|Uhh...I'll be late for work today...|
Here is my first take on the idea. Los Alamos is built on several distinct mesas and there are a limited number of easy ways to move between them in vehicles, bicycles being vehicles in practice if not always in law. Diamond Drive is a good example of one of the few well engineered ways to get from Here to There and Back Again; its our transportation backbone and we put in pretty good bike lanes. Along the golf course, there is a parallel multiuse path. Elsewhere, right of way limitations make a parallel path impractical. Indeed, that is the case for most of our major roads.
On foot or perhaps mountainbike, one has several more direct options to get between the mesas (take a look at the excellent county trails map and talk to county trails expert Craig Martin for examples) that offer routes closer to those that the venerable crow flies, but they are often not easy to ride, become snowbound and muddy, and may involve technical ascents and descents (as Jim Rickman might agree, based on his comment, many of our trails are pretty tough singletrack). Trails run steeply down into the canyons and up again and are primitive and often quite challenging. Others, like the Perimeter Trail, go pretty far out of the way and ain't always easy to ride unless you are a very adept mountainbiker. As we all know, transportation is best when it provides the option to be direct and swift and can be navigated by mere mortals. We can find diversions when we wish, but when we need to get somewhere, we often feel the need to get there posthaste. My commute to work is usually direct as I have stuff waiting that often makes my teeth grind at night. My commute home is often more adventurous; I love to take the opportunity our wonderful Northern New Mexico terrain provides to beat myself up.
|Narrow bike/ped bridge with low speed limit and |
with dog on leash restrictions.Speed in kph.
Calgary, Alberta, 2005
Then there are projects like the Canyon Rim Trail. A beautiful opportunity to build a multiuse path connecting Townsite to the east-end sprawl at the Airport Basin without sharing poorly designed NM502 with lunatics. I was on the Transportation Board when this path was planned and executed. I don't recall that we were consulted on the layout. Maybe I missed it, but doubt it. My criticism of the Canyon Rim Trail is not its beauty, vistas, intent as a parks and rec project, or its artistic merit; in all of these I think it absolutely excels. Furthermore, I think most agree. I rarely see it empty and we walk it a lot with the hounds and our breakfast burritos. But as far as a "trail as transportation", it has some serious drawbacks in the form of a low design speed, several very sharp, limited sight curves where a cyclist could hit or at minimum, scare the crap out of walkers or have to dive into the weeds to avoid a crash. And of course, crossing 50 mph NM-502 with not even a marked crosswalk to get to to Airport Basin can be tricky. Plus, while it has published rules, these seem to be suggestions. Imagine a county road without curve signs or speed limits, no keep right rules, and trip wires in the form of dog leashes waiting for you. Paths like Canyon Rim work best when everyone is thoughtful. Clearly, whoever built that trail did not design it as "transportation". That's OK, as long as we understand that.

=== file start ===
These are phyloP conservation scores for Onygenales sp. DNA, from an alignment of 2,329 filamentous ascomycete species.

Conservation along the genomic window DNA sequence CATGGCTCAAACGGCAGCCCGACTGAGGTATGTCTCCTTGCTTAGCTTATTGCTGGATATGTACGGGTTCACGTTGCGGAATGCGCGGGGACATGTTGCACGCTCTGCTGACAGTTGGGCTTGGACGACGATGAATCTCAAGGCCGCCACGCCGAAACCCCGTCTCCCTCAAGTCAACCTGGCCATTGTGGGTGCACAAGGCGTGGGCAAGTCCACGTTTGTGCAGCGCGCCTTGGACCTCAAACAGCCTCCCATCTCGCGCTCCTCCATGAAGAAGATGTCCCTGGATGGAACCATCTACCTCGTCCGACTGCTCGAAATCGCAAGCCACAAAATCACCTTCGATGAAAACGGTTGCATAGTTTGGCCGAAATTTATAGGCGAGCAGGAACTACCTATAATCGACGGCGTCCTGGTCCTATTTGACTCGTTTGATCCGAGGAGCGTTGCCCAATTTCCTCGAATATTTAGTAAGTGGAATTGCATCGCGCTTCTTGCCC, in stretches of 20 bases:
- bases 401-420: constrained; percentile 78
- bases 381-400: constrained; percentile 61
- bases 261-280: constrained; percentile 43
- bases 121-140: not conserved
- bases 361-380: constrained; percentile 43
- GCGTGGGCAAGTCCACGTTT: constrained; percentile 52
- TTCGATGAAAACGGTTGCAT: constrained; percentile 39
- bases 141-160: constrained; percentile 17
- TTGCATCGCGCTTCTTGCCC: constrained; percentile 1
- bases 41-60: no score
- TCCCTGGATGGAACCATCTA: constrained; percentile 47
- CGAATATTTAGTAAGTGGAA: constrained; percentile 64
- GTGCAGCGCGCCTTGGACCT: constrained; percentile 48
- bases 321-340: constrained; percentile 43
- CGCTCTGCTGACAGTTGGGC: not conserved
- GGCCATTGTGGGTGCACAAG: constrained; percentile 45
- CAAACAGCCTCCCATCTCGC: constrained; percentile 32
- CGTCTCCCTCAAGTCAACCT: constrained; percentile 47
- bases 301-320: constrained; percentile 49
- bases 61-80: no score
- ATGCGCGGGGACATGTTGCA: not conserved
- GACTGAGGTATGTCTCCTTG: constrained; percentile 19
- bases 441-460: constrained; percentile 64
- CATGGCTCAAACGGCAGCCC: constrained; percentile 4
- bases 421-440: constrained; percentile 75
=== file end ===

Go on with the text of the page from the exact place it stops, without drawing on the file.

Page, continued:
That brings up the basic problem. If the county is designing trails as transportation or overtly encouraging their use as transportation, I think one has to strongly consider adopting standards set down for transportation when designing and building. That's for both safety and to avoid litigation when someone gets hurt. One can always work in artistic merit, natural beauty, a bit of primitive quality, multiuse rules, and the like. That might be both expensive and might be an obscene suggestion to those who want trails to remain as unencumbered by civilization's clutter and as close to their "natural" state as possible. Keeping trails as "trails" implies a philosophy of "use at your own risk" and that doesn't work for transportation systems.
|Wide multiuse path with higher speed limit (kph)|
Calgary, Alberta, 2005
Obviously, individuals can use trails as transportation to their heart's desire and I know some folks who do that. If it was more direct, I might too as it is pretty neat out there. I think if we want to officially identify trails as foot or bicycle transportation rather than as recreational resources, we need to pick them carefully and decide on the basis of terrain, funds, intended uses, compatibility with other intended uses, political feasibility, and whether they connect sources that need connecting in an efficient manner. They in no way replace our need for good roads. Extending the Canyon Rim Trail as a transportation option, to run along the south side of the main mesa towards the west, might be a good idea, but it would need to be engineered and regulated properly and maintained year round if for no other reason than to avoid lawsuits. It should be vetted by transportation professionals. It should have published rules and limits, as do the multiuse trails in Calgary (Alberta), Bremen (Germany) and elsewhere.
The devils, as we know, are in the details. Ask the right questions and you might get good answers. Or not.
AASHTO Guide for the Development of Bicycle Facilities (1999 version, since revised)